John Gruber – Daring Fireball:
It’s not as good as true per-tab favicon support in Safari would be, but it’s closer than you think. And, importantly, it really is a clean hack, insofar as it doesn’t inject code or anything like that. And it’s free. If you use Safari you should try it.
I’ll echo Gruber’s comments as far as they go, but add that Daniel Alm’s neat hack Faviconographer comes up short in one critical way, one it cannot remedy. Safari is coded to stack all open tabs nearly one atop another beyond the first ten. The only way to see each tab’s page name beyond the tenth, or indeed the favicon exposed by Faviconographer is to click or control-tab through the tabs one by one.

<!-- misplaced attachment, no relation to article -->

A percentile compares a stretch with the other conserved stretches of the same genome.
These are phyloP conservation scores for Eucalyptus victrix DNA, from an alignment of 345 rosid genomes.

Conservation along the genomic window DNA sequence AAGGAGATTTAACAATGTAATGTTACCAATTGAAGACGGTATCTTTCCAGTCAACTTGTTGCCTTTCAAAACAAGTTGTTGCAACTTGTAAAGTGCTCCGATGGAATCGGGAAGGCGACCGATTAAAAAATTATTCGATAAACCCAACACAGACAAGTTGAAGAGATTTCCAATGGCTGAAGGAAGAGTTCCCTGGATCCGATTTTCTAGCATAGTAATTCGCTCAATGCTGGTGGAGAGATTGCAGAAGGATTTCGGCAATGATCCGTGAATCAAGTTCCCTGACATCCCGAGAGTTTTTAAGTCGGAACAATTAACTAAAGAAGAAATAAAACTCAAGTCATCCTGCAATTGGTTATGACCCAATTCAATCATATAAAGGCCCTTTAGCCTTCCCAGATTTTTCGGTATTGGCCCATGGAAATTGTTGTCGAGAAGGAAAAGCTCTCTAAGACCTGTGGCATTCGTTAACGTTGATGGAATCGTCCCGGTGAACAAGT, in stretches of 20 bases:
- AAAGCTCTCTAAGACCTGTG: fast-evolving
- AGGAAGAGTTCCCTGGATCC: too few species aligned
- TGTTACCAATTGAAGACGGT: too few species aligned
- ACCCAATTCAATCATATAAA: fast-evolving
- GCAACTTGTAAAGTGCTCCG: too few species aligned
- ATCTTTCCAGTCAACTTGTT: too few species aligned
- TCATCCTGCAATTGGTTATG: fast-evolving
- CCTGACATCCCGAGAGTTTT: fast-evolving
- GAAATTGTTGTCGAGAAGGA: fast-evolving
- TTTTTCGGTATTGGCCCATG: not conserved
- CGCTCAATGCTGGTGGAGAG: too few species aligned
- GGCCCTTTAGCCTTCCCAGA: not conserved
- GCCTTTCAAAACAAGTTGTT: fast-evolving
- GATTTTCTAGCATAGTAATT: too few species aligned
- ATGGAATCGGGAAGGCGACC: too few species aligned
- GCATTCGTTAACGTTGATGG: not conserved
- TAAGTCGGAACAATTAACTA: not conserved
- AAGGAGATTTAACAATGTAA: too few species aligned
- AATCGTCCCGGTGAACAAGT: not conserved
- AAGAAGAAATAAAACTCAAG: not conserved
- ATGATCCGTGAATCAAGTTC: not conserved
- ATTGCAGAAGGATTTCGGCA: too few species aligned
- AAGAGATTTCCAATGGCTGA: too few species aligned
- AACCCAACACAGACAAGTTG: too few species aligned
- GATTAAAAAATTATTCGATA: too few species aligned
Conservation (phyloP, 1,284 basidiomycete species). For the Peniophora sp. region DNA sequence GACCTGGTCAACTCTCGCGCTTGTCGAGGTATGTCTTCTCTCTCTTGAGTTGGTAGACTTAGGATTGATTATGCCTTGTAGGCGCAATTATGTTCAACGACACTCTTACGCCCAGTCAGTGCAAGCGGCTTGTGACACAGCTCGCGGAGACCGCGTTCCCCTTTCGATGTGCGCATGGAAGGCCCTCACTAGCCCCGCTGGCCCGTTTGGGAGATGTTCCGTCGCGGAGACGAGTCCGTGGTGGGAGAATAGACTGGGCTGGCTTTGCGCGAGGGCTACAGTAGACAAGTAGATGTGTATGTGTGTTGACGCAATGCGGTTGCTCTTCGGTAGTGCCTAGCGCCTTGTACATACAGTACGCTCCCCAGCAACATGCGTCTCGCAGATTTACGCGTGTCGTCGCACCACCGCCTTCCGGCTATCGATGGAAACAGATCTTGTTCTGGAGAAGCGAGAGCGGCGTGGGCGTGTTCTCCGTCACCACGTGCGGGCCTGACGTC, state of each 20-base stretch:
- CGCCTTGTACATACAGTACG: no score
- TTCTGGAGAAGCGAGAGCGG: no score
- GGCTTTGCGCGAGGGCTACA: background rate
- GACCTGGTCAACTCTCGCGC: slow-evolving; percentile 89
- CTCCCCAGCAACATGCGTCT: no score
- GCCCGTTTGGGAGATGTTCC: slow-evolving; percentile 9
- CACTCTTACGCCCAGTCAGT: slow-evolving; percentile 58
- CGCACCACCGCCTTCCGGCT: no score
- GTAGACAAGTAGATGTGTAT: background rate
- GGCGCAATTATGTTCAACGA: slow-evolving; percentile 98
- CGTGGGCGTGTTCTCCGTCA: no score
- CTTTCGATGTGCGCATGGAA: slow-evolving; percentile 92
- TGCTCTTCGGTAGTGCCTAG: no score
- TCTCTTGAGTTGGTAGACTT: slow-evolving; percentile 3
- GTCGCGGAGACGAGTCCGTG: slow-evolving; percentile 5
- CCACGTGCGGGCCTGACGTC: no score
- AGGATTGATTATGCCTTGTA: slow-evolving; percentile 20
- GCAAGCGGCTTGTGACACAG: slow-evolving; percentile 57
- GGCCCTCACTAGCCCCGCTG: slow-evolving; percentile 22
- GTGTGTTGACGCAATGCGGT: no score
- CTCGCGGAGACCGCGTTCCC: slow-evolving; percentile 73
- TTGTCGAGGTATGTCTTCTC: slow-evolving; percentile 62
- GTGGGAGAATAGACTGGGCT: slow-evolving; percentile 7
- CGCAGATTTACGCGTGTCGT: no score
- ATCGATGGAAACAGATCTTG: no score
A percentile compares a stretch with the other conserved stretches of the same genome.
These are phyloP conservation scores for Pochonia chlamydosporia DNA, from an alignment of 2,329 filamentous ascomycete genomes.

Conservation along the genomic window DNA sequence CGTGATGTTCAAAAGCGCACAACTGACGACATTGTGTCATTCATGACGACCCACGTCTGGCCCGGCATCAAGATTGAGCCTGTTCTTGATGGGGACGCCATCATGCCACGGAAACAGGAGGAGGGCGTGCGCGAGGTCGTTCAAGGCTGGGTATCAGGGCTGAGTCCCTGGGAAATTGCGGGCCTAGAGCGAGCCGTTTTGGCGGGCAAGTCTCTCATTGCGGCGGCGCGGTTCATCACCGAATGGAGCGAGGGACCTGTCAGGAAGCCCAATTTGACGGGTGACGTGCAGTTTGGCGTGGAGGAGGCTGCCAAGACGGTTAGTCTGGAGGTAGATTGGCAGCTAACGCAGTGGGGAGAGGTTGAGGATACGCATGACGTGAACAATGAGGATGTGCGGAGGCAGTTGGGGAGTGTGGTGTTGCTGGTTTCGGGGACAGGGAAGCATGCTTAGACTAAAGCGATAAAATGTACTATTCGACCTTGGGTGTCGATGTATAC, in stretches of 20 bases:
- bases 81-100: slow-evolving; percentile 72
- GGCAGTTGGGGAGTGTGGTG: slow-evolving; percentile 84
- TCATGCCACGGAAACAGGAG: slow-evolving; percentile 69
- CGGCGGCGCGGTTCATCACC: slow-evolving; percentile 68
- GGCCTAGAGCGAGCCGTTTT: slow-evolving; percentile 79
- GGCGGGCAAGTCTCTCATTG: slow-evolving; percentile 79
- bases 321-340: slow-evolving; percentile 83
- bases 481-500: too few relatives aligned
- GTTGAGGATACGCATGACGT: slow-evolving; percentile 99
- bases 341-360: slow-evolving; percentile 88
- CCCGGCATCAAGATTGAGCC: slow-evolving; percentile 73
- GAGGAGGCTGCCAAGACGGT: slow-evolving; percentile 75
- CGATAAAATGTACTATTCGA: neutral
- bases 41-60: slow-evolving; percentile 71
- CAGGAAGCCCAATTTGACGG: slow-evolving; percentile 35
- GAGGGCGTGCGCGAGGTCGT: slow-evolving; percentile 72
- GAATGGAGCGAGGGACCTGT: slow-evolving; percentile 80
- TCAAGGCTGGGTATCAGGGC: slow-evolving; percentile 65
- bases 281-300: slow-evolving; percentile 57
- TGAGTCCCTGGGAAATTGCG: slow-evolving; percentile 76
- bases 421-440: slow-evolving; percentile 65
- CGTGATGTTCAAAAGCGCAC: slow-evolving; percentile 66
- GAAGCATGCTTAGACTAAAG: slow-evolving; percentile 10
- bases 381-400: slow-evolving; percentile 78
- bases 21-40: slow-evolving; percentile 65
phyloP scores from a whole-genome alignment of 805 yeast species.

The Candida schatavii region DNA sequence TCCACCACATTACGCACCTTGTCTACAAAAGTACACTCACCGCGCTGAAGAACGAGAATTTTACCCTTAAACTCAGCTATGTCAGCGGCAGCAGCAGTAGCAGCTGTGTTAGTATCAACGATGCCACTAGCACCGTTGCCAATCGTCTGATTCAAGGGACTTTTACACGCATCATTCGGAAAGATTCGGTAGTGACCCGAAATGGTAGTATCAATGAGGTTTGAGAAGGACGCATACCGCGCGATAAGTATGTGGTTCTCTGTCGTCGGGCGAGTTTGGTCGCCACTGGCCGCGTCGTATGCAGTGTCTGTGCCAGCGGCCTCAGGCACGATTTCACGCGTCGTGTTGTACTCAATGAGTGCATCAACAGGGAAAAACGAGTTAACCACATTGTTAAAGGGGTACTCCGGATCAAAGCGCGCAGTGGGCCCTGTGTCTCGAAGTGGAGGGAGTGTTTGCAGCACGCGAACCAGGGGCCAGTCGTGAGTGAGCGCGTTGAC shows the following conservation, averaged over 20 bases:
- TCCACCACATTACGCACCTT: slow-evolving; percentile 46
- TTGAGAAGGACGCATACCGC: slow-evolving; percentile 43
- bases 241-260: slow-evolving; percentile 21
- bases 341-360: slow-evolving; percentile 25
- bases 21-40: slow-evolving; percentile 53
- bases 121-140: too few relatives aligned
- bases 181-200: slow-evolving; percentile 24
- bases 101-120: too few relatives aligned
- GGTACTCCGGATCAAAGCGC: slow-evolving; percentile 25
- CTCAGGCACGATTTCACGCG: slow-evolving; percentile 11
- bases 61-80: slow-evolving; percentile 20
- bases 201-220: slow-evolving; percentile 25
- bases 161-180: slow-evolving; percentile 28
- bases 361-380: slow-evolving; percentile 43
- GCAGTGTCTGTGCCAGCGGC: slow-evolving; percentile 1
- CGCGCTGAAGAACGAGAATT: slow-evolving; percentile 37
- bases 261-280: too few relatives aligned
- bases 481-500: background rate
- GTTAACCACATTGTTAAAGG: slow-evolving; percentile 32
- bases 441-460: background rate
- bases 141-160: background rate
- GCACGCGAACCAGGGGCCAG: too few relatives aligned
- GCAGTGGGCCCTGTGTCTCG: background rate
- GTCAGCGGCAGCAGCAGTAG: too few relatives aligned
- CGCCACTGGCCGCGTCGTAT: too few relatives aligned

This UI choice makes Safari’s, well, chrome mildly annoying for those who keep a dozen or two tabs open all the time. It’s the reason I reluctantly moved from it last year.
Chrome, in contrast, exposes all open tabs uniformly wide enough to at least fit a favicon. It’s a small thing, but makes the UI simpler. I have a visible click target for each of my open tabs all the time.
Faviconographer cannot undo what Apple has hard-coded in. It does, however, get you halfway there.
#Chrome #Safari #Faviconographer #Daniel #Alm #John #Gruber #Daring #Fireball